Mike Flowers

At The Rascal Co., home of the Rascal scooter, Mike Flowers doesn’t refer to his staff as employees, he calls them contributors.
Flowers, chairman of the company, says he uses that terminology because everyone in the company is contributing to the
increased quality of life that Rascal customers enjoy when they get a Rascal Powerchair or scooter. The family-owned company
provides mobility solutions to help people live more active lives, and in 2006, it posted revenue of $80 million.
Smart Business spoke with Flowers about how to keep the lines of communication open to build trust with employees.

Get input from customers. I like to get
involved — but not in the day-to-day
operations. I like to get involved in
understanding what it is our customers
are experiencing. I like to talk to customers and probe with questions to get
under what it is that they are experiencing with our product.

I’ll ask the tough questions, like, ‘Is
there anything our product isn’t doing
for you that you thought it would? Is
there anything we could have done better? Is there something we could do in
the future that would help to solve
other problems you are having?’

You’ve really got to try to understand
what they like about our products, what
they don’t like about our products, and
what other products we could provide
them that could further help enhance
the quality of their lives.

Get input from employees. I try to do that
with our contributors, too — ask them
if they have any ideas that could
improve our business. We have a ‘bright
idea’ contest we encourage our contributors to participate in. We pay a $50
bonus for any bright idea they come up
with that we approve. Even if we can’t
use it immediately in our business, we
pay the $50 when we’ve approved the
idea, and we put it into a priority schedule to get into our business.

Not all of them get implemented, but
that’s really helped improve our business just by having that bright idea program and getting out and talking to our
contributors about what we can do better that we may not be doing now.

Build trust. They trust us, and it seems to
be more common today than it was
five, 10, 15 years ago. There seems to
be a kind of an increased distrust generally throughout the country with the
employer-employee relationship. We
try to get around that and under that.

We tell them, ‘Look, you’re going to
find problems we’ve created, and management’s created them. Please, don’t think we don’t want to know about
them and that we’re going to hide them
under a rug. Tell us what we’re doing if
we’re doing something wrong, and we
won’t shoot the messenger. Don’t be
afraid to point out mistakes we’ve made
or things we’ve done wrong. Don’t think
by telling us that we’re going to shoot
the messenger. Please trust us that we’ll
do the right thing.’

There’s a lot to that; basic faith in giving people their annual reviews is an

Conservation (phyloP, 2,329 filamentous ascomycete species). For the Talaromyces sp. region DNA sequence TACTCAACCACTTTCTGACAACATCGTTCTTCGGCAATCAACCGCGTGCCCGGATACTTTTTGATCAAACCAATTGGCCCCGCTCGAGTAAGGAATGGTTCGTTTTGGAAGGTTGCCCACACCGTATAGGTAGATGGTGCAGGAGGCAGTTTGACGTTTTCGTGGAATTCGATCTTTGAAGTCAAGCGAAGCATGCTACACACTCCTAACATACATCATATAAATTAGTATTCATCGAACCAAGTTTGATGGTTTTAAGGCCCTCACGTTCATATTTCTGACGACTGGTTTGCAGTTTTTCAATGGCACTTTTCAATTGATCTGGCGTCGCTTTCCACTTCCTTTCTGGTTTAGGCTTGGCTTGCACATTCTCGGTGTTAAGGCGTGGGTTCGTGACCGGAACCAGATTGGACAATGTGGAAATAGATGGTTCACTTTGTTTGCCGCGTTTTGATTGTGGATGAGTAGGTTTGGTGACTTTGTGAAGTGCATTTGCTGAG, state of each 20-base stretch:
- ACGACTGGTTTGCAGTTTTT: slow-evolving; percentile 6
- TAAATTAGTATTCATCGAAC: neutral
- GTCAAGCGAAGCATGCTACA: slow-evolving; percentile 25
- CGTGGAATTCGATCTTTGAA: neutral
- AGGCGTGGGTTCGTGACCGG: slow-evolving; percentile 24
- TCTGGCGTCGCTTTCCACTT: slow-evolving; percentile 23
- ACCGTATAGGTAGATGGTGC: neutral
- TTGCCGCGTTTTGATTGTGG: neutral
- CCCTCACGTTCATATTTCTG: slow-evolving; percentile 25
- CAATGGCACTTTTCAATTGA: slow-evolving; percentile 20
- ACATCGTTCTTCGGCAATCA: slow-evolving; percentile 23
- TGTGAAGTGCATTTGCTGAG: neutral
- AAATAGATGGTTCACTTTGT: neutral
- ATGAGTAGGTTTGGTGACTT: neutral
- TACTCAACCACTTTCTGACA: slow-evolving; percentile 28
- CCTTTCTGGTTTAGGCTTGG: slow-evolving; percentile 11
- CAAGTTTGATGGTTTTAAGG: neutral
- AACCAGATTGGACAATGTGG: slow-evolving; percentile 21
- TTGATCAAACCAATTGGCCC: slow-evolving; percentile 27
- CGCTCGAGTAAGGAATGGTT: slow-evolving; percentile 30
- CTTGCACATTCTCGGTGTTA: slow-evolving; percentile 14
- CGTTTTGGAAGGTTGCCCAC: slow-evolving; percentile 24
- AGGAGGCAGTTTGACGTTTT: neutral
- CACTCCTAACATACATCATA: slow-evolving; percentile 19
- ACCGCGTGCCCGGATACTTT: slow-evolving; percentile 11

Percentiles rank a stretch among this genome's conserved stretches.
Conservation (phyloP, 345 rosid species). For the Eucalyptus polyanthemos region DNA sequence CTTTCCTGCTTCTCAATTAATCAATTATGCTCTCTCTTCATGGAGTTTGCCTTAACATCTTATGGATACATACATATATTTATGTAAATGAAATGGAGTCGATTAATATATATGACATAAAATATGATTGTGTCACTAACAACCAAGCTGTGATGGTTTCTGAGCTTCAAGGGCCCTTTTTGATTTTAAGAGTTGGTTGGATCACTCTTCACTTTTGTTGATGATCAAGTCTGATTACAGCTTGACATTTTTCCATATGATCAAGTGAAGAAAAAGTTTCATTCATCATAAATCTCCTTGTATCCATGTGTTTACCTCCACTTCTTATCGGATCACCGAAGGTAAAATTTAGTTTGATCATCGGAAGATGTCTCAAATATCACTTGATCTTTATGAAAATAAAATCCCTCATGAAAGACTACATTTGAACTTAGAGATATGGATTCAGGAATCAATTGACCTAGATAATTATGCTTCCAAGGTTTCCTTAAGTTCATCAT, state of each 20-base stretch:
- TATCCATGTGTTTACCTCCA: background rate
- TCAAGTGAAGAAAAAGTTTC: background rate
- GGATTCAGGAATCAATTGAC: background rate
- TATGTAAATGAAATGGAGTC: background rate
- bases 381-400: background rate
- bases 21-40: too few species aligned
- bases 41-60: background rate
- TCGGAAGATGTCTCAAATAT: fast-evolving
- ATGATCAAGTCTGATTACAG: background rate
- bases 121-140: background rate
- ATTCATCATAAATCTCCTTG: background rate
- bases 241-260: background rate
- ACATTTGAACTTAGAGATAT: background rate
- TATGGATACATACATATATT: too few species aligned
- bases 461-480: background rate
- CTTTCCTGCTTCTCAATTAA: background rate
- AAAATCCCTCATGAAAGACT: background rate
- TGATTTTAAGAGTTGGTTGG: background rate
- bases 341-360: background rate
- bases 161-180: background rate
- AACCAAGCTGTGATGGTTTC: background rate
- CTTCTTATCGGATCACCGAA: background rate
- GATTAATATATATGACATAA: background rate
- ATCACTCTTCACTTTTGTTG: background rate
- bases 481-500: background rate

example. Letting people know how
they’re doing, and trying to be timely
with delivering on any promise you’ve
made, and making sure the whole company is working on the same guidelines.
That goes a long way toward building
trust, and not being afraid to tell somebody when they’re not doing that well,
or that they’re making mistakes, or if
something’s not working right for them
as a contributor; not being afraid to
deliver the uncomfortable news, as well
as build that trust with our employees.

Keep communication open. Try to get open
and honest communication with your
team on a regular basis. On a quarterly
basis, share all the good news and the
bad news with your contributors.

Try to let them know what’s happening with the company, so they see the big picture. Share with them the opportunities out there for the company to
pursue, and let them know what we’re
doing to take advantage of them.
Having open communication helps you
avoid pitfalls.

If you don’t have that, people start
making up their own stories about
what’s really happening. That still happens, but you try to get ahead of that by
having a network of people who do
trust you. Inevitably, there’s going to be
rumors circulating in any business. Try
to have people who have the trust and
loyalty to bring those rumors to somebody in management who is going to
say, ‘This is something that’s not true.
This is the reality, and this is how the
company’s dealing with it.’

Show employees their work is important. Even
the person working on our assembly
line, when they’re putting things together, we talk to them on a regular basis.
We get them to think about how this
could be their grandmother’s Rascal
scooter, so they will think about it from
the aspect that this is not just twisting a
bolt or turning a screw.

We think it’s really important because
when you get the whole team working
together in a common mission and that
singular focus, it simplifies a lot of the
day-to-day problems you come across.

That can refer back to our mission on
how to deal with these problems.
Obviously, ‘the customer is always
right’ is one of our key messages. It all
comes back to satisfying their needs.
Not every time when we provide a person a product do we get it right the first

We try to work with customers that, if
we need to exchange a product for their
particular need, then we will do that.
We try to make sure long run we’re satisfying the customer.

HOW TO REACH: The Rascal Co., www.rascalscooters.com or
(856) 468-1000